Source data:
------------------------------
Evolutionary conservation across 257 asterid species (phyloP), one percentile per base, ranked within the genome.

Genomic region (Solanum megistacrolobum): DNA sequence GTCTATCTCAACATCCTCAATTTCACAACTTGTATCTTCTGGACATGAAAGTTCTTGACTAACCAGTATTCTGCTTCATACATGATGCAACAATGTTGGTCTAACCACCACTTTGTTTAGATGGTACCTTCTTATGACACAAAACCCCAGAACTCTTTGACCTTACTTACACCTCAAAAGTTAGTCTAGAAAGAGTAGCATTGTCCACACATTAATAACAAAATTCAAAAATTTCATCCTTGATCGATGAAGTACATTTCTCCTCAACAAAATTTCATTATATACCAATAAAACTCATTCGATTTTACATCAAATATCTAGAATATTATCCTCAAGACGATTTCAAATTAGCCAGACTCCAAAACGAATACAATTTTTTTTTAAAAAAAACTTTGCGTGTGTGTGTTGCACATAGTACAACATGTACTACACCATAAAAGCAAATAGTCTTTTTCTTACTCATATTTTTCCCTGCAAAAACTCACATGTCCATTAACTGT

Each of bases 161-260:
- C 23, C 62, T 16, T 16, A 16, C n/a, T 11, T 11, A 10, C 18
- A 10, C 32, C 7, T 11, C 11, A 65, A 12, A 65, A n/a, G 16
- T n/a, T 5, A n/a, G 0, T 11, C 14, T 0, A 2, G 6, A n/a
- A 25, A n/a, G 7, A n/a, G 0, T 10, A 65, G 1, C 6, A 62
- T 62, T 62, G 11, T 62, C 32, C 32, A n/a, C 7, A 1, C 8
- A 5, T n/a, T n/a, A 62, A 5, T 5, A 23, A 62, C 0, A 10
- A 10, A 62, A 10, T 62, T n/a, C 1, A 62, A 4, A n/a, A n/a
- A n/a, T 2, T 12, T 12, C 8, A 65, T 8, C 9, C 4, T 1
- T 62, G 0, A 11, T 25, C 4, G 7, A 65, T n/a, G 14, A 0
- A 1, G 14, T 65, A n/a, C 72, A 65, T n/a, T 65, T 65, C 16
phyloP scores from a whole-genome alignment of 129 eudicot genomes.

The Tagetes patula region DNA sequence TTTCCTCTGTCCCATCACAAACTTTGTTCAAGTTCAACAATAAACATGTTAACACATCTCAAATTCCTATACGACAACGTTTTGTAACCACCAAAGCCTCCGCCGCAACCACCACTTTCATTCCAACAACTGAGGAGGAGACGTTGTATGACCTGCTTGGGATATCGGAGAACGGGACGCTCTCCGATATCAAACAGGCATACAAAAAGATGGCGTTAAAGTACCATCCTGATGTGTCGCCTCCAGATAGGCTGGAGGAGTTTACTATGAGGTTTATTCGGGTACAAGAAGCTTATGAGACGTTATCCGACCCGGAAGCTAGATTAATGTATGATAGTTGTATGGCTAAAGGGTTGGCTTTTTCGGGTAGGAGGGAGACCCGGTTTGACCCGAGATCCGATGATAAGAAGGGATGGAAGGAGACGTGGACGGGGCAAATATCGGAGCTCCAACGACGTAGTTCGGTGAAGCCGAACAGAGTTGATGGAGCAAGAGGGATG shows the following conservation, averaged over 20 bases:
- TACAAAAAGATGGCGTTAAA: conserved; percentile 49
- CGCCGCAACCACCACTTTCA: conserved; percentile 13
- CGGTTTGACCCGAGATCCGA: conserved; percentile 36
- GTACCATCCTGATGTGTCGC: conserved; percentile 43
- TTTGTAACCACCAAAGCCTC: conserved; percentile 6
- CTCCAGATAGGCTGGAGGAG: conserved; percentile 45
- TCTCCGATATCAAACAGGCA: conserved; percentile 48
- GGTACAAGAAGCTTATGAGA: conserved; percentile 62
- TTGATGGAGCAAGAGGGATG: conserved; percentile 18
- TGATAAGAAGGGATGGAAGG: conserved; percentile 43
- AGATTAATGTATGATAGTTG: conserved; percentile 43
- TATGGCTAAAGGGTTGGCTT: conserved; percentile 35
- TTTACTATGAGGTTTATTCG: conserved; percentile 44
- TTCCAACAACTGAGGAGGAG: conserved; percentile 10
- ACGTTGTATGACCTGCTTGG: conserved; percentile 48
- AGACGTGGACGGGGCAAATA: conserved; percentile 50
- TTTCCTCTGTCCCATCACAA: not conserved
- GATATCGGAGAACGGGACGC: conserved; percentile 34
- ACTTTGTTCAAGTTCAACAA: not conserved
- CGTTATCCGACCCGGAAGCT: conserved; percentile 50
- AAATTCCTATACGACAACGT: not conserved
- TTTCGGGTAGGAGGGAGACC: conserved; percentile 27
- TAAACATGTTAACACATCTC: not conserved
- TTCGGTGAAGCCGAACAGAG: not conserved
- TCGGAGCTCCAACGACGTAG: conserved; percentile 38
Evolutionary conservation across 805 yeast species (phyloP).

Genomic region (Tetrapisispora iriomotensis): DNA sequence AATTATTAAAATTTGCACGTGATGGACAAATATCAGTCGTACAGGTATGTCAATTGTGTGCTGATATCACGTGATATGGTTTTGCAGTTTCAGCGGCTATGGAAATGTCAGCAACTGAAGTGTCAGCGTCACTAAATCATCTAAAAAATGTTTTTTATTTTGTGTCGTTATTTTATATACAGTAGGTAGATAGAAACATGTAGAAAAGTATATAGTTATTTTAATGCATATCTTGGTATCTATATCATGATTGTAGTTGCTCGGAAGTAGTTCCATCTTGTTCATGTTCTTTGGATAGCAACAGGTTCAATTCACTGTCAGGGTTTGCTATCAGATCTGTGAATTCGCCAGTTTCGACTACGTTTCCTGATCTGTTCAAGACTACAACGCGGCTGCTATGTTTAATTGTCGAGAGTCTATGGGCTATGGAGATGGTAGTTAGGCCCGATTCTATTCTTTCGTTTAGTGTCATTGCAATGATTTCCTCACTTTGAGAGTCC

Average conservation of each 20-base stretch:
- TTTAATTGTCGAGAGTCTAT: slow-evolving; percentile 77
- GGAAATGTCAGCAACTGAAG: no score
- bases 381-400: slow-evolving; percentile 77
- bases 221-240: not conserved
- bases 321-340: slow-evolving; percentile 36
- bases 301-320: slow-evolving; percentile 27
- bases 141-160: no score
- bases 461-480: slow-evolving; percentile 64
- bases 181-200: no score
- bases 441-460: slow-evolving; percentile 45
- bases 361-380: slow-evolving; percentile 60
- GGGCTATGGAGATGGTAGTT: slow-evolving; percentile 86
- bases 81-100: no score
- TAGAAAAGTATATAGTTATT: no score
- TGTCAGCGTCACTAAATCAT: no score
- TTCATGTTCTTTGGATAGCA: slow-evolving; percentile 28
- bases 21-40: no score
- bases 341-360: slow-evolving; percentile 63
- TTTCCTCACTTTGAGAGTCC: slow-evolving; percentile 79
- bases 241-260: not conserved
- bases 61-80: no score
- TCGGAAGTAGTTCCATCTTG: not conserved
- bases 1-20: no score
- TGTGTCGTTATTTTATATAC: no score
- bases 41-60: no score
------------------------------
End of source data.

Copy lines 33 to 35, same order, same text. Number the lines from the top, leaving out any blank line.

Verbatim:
- GATATCGGAGAACGGGACGC: conserved; percentile 34
- ACTTTGTTCAAGTTCAACAA: not conserved
- CGTTATCCGACCCGGAAGCT: conserved; percentile 50